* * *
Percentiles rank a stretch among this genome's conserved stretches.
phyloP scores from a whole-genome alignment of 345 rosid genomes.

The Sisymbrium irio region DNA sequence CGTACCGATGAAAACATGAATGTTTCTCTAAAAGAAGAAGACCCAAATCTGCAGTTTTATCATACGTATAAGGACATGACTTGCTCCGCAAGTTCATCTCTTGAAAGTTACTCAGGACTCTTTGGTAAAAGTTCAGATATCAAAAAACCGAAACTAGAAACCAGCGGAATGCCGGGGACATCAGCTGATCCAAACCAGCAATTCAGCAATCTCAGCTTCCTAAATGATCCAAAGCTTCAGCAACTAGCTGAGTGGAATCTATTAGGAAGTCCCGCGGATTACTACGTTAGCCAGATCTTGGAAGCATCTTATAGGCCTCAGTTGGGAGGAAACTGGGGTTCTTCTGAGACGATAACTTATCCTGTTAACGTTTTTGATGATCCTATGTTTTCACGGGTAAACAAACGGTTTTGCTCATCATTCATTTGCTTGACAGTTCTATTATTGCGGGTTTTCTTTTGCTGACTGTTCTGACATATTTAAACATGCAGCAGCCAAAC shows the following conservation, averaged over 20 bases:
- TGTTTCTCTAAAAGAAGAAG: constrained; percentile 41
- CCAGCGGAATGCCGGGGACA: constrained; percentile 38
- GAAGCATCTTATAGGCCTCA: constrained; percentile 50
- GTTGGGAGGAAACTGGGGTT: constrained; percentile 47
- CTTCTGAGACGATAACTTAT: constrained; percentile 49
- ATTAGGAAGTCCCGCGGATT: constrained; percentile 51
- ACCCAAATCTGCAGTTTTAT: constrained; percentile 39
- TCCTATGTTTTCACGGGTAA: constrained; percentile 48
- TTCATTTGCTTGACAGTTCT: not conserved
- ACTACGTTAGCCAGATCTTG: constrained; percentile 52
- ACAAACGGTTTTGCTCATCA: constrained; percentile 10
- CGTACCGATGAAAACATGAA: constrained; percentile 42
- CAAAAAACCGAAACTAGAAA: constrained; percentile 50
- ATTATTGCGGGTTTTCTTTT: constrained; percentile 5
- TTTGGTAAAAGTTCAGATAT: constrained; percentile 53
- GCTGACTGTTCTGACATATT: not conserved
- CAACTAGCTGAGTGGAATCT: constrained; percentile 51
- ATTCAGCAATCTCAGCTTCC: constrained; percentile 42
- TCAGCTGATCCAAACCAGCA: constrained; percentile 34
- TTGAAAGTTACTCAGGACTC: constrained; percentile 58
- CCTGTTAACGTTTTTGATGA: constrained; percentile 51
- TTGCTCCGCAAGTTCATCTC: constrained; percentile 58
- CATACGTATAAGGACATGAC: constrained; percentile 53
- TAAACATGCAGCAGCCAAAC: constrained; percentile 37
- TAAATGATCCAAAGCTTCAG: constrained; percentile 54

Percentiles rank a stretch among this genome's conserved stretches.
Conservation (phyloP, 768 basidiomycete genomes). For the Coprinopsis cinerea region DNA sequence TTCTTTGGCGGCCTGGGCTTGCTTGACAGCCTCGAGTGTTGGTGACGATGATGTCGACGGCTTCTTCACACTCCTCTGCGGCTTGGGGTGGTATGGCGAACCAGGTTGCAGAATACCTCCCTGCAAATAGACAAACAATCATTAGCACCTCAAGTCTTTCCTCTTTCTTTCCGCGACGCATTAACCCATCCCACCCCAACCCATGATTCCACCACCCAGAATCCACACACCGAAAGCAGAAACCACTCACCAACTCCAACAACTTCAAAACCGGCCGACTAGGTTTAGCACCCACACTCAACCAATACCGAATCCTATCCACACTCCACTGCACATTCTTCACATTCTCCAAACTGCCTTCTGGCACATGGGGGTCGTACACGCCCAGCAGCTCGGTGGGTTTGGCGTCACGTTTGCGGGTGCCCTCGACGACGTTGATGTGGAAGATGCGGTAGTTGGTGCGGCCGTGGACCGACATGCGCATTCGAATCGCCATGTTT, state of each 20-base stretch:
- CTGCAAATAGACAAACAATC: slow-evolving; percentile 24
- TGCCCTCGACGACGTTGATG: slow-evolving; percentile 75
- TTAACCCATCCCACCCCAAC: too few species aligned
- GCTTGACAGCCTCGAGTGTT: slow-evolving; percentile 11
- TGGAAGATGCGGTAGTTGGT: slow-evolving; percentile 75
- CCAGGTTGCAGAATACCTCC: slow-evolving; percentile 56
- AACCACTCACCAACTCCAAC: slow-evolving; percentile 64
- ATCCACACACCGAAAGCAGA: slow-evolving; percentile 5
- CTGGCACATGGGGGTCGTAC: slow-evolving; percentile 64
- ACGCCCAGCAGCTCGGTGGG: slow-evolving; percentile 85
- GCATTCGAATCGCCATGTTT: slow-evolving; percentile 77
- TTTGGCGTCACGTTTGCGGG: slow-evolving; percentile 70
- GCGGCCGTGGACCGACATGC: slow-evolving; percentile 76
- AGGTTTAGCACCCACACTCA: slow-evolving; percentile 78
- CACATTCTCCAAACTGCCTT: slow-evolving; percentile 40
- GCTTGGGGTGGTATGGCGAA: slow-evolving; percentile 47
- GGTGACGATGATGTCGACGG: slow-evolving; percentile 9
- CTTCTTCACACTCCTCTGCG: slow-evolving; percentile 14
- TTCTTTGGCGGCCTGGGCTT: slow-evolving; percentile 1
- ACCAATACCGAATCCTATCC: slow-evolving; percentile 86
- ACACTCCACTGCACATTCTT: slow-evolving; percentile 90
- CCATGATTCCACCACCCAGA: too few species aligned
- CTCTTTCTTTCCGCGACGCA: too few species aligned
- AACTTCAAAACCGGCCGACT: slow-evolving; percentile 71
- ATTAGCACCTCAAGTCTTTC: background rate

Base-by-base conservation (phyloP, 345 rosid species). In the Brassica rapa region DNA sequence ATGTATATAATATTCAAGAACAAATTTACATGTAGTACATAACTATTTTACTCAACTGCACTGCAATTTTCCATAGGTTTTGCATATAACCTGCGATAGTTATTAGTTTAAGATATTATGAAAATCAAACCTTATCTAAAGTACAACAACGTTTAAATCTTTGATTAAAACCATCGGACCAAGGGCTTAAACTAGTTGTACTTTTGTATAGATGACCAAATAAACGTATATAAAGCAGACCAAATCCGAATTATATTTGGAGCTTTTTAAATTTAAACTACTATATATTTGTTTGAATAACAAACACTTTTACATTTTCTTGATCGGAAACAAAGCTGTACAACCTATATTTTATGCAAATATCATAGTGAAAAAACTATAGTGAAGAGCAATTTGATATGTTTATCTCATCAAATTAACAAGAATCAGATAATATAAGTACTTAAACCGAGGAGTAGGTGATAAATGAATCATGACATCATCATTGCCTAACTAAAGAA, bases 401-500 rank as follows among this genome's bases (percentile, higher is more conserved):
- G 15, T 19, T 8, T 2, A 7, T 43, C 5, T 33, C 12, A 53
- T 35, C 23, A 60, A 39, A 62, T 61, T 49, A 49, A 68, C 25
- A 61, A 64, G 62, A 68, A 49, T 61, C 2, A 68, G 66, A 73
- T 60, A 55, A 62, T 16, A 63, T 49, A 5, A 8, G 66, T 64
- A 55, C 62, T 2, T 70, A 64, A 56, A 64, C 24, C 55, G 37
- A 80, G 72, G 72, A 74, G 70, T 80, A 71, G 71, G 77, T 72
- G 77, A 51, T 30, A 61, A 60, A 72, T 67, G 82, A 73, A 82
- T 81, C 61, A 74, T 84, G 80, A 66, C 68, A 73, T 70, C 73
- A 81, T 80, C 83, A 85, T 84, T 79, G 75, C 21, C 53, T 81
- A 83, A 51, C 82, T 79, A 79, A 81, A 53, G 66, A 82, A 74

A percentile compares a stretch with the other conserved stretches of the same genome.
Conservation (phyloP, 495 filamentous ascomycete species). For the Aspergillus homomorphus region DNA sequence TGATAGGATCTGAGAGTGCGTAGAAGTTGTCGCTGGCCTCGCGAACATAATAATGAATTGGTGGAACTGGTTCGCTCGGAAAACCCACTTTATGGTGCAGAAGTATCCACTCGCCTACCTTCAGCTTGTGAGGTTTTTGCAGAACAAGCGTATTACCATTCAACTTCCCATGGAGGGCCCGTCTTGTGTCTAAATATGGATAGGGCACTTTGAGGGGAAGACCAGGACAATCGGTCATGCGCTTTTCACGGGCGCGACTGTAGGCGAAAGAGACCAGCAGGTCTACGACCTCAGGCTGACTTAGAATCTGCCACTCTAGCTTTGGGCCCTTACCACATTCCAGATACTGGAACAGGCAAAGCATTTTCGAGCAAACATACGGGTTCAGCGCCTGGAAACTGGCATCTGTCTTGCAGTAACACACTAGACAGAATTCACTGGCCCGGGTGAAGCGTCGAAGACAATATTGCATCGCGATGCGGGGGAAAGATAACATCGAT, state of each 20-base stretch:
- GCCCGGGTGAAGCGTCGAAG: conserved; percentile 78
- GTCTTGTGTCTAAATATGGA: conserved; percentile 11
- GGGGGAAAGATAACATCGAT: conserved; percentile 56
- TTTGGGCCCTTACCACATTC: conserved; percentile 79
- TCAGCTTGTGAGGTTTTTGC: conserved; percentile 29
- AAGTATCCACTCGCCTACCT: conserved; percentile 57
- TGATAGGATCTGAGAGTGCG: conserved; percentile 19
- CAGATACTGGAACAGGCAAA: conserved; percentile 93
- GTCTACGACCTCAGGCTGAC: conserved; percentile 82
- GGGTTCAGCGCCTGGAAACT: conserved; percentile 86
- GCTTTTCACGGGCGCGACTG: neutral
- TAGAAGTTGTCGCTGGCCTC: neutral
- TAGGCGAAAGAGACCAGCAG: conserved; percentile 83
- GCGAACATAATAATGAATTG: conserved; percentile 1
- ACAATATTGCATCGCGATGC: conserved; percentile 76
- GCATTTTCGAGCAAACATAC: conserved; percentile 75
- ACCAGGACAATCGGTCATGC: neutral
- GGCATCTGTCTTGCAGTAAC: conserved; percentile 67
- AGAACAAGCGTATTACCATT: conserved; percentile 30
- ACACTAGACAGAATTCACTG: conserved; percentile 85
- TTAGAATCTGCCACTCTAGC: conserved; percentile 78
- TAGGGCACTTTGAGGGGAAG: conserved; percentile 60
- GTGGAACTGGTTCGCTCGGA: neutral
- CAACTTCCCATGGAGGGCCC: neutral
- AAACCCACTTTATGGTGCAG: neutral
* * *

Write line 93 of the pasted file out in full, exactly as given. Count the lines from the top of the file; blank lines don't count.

- AAACCCACTTTATGGTGCAG: neutral